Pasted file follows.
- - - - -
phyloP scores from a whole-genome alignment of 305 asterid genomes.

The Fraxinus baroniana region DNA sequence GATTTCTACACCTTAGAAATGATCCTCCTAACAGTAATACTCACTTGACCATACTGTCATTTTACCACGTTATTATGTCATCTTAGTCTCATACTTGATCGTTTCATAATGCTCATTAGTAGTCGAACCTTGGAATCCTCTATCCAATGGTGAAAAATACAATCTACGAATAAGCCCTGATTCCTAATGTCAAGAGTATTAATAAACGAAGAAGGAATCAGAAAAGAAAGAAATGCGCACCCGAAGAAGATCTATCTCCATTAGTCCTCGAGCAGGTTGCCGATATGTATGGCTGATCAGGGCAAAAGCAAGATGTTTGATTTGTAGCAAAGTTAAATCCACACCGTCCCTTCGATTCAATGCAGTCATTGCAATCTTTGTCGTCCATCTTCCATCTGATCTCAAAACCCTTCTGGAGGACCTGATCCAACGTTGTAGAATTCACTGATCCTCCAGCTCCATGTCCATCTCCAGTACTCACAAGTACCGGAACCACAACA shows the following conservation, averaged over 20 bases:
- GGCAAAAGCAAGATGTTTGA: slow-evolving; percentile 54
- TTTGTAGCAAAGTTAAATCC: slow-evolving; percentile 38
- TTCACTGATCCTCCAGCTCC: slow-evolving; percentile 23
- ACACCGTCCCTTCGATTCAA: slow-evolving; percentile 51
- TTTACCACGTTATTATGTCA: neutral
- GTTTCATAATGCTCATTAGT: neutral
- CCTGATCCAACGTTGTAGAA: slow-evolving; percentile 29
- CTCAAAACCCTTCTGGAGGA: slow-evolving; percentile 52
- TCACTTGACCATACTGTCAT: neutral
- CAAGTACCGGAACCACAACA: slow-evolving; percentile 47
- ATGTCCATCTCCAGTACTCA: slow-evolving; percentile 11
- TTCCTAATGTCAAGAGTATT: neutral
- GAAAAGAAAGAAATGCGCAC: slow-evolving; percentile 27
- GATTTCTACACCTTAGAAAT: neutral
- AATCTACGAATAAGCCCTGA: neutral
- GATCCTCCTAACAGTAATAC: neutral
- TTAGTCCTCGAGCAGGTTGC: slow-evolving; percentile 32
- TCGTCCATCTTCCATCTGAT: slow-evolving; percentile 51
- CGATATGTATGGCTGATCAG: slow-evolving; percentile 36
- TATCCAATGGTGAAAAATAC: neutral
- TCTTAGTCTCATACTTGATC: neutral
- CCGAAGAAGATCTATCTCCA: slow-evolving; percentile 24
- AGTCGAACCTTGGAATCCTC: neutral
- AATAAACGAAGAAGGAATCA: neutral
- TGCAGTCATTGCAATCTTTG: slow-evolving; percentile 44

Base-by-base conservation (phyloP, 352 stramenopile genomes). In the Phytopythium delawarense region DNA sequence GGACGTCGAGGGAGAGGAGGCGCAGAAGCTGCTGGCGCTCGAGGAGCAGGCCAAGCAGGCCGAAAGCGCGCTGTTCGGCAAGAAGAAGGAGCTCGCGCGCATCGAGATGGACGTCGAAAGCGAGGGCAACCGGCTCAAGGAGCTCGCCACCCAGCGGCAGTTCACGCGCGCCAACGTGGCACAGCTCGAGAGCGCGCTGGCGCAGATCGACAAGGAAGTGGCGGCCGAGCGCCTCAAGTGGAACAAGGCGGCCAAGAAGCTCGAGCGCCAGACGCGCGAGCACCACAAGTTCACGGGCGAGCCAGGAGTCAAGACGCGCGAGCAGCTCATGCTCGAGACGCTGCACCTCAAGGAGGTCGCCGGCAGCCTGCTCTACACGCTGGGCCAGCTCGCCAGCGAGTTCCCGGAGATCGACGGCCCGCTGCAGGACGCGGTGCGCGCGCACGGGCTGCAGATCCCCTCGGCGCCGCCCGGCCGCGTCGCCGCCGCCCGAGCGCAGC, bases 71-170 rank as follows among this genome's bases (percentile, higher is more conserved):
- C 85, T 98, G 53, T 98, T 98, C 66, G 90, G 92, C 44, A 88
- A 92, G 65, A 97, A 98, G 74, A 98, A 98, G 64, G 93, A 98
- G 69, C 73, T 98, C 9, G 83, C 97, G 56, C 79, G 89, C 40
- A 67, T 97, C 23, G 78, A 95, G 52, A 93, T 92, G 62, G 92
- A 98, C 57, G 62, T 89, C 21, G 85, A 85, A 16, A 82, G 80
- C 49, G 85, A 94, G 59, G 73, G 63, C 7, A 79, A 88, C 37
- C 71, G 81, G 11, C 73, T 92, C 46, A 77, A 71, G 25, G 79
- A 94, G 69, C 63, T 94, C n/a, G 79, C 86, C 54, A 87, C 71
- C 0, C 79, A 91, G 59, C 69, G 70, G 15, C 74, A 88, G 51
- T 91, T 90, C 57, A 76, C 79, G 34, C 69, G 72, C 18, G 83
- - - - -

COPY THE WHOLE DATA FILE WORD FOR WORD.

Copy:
phyloP scores from a whole-genome alignment of 305 asterid genomes.

The Fraxinus baroniana region DNA sequence GATTTCTACACCTTAGAAATGATCCTCCTAACAGTAATACTCACTTGACCATACTGTCATTTTACCACGTTATTATGTCATCTTAGTCTCATACTTGATCGTTTCATAATGCTCATTAGTAGTCGAACCTTGGAATCCTCTATCCAATGGTGAAAAATACAATCTACGAATAAGCCCTGATTCCTAATGTCAAGAGTATTAATAAACGAAGAAGGAATCAGAAAAGAAAGAAATGCGCACCCGAAGAAGATCTATCTCCATTAGTCCTCGAGCAGGTTGCCGATATGTATGGCTGATCAGGGCAAAAGCAAGATGTTTGATTTGTAGCAAAGTTAAATCCACACCGTCCCTTCGATTCAATGCAGTCATTGCAATCTTTGTCGTCCATCTTCCATCTGATCTCAAAACCCTTCTGGAGGACCTGATCCAACGTTGTAGAATTCACTGATCCTCCAGCTCCATGTCCATCTCCAGTACTCACAAGTACCGGAACCACAACA shows the following conservation, averaged over 20 bases:
- GGCAAAAGCAAGATGTTTGA: slow-evolving; percentile 54
- TTTGTAGCAAAGTTAAATCC: slow-evolving; percentile 38
- TTCACTGATCCTCCAGCTCC: slow-evolving; percentile 23
- ACACCGTCCCTTCGATTCAA: slow-evolving; percentile 51
- TTTACCACGTTATTATGTCA: neutral
- GTTTCATAATGCTCATTAGT: neutral
- CCTGATCCAACGTTGTAGAA: slow-evolving; percentile 29
- CTCAAAACCCTTCTGGAGGA: slow-evolving; percentile 52
- TCACTTGACCATACTGTCAT: neutral
- CAAGTACCGGAACCACAACA: slow-evolving; percentile 47
- ATGTCCATCTCCAGTACTCA: slow-evolving; percentile 11
- TTCCTAATGTCAAGAGTATT: neutral
- GAAAAGAAAGAAATGCGCAC: slow-evolving; percentile 27
- GATTTCTACACCTTAGAAAT: neutral
- AATCTACGAATAAGCCCTGA: neutral
- GATCCTCCTAACAGTAATAC: neutral
- TTAGTCCTCGAGCAGGTTGC: slow-evolving; percentile 32
- TCGTCCATCTTCCATCTGAT: slow-evolving; percentile 51
- CGATATGTATGGCTGATCAG: slow-evolving; percentile 36
- TATCCAATGGTGAAAAATAC: neutral
- TCTTAGTCTCATACTTGATC: neutral
- CCGAAGAAGATCTATCTCCA: slow-evolving; percentile 24
- AGTCGAACCTTGGAATCCTC: neutral
- AATAAACGAAGAAGGAATCA: neutral
- TGCAGTCATTGCAATCTTTG: slow-evolving; percentile 44

Base-by-base conservation (phyloP, 352 stramenopile genomes). In the Phytopythium delawarense region DNA sequence GGACGTCGAGGGAGAGGAGGCGCAGAAGCTGCTGGCGCTCGAGGAGCAGGCCAAGCAGGCCGAAAGCGCGCTGTTCGGCAAGAAGAAGGAGCTCGCGCGCATCGAGATGGACGTCGAAAGCGAGGGCAACCGGCTCAAGGAGCTCGCCACCCAGCGGCAGTTCACGCGCGCCAACGTGGCACAGCTCGAGAGCGCGCTGGCGCAGATCGACAAGGAAGTGGCGGCCGAGCGCCTCAAGTGGAACAAGGCGGCCAAGAAGCTCGAGCGCCAGACGCGCGAGCACCACAAGTTCACGGGCGAGCCAGGAGTCAAGACGCGCGAGCAGCTCATGCTCGAGACGCTGCACCTCAAGGAGGTCGCCGGCAGCCTGCTCTACACGCTGGGCCAGCTCGCCAGCGAGTTCCCGGAGATCGACGGCCCGCTGCAGGACGCGGTGCGCGCGCACGGGCTGCAGATCCCCTCGGCGCCGCCCGGCCGCGTCGCCGCCGCCCGAGCGCAGC, bases 71-170 rank as follows among this genome's bases (percentile, higher is more conserved):
- C 85, T 98, G 53, T 98, T 98, C 66, G 90, G 92, C 44, A 88
- A 92, G 65, A 97, A 98, G 74, A 98, A 98, G 64, G 93, A 98
- G 69, C 73, T 98, C 9, G 83, C 97, G 56, C 79, G 89, C 40
- A 67, T 97, C 23, G 78, A 95, G 52, A 93, T 92, G 62, G 92
- A 98, C 57, G 62, T 89, C 21, G 85, A 85, A 16, A 82, G 80
- C 49, G 85, A 94, G 59, G 73, G 63, C 7, A 79, A 88, C 37
- C 71, G 81, G 11, C 73, T 92, C 46, A 77, A 71, G 25, G 79
- A 94, G 69, C 63, T 94, C n/a, G 79, C 86, C 54, A 87, C 71
- C 0, C 79, A 91, G 59, C 69, G 70, G 15, C 74, A 88, G 51
- T 91, T 90, C 57, A 76, C 79, G 34, C 69, G 72, C 18, G 83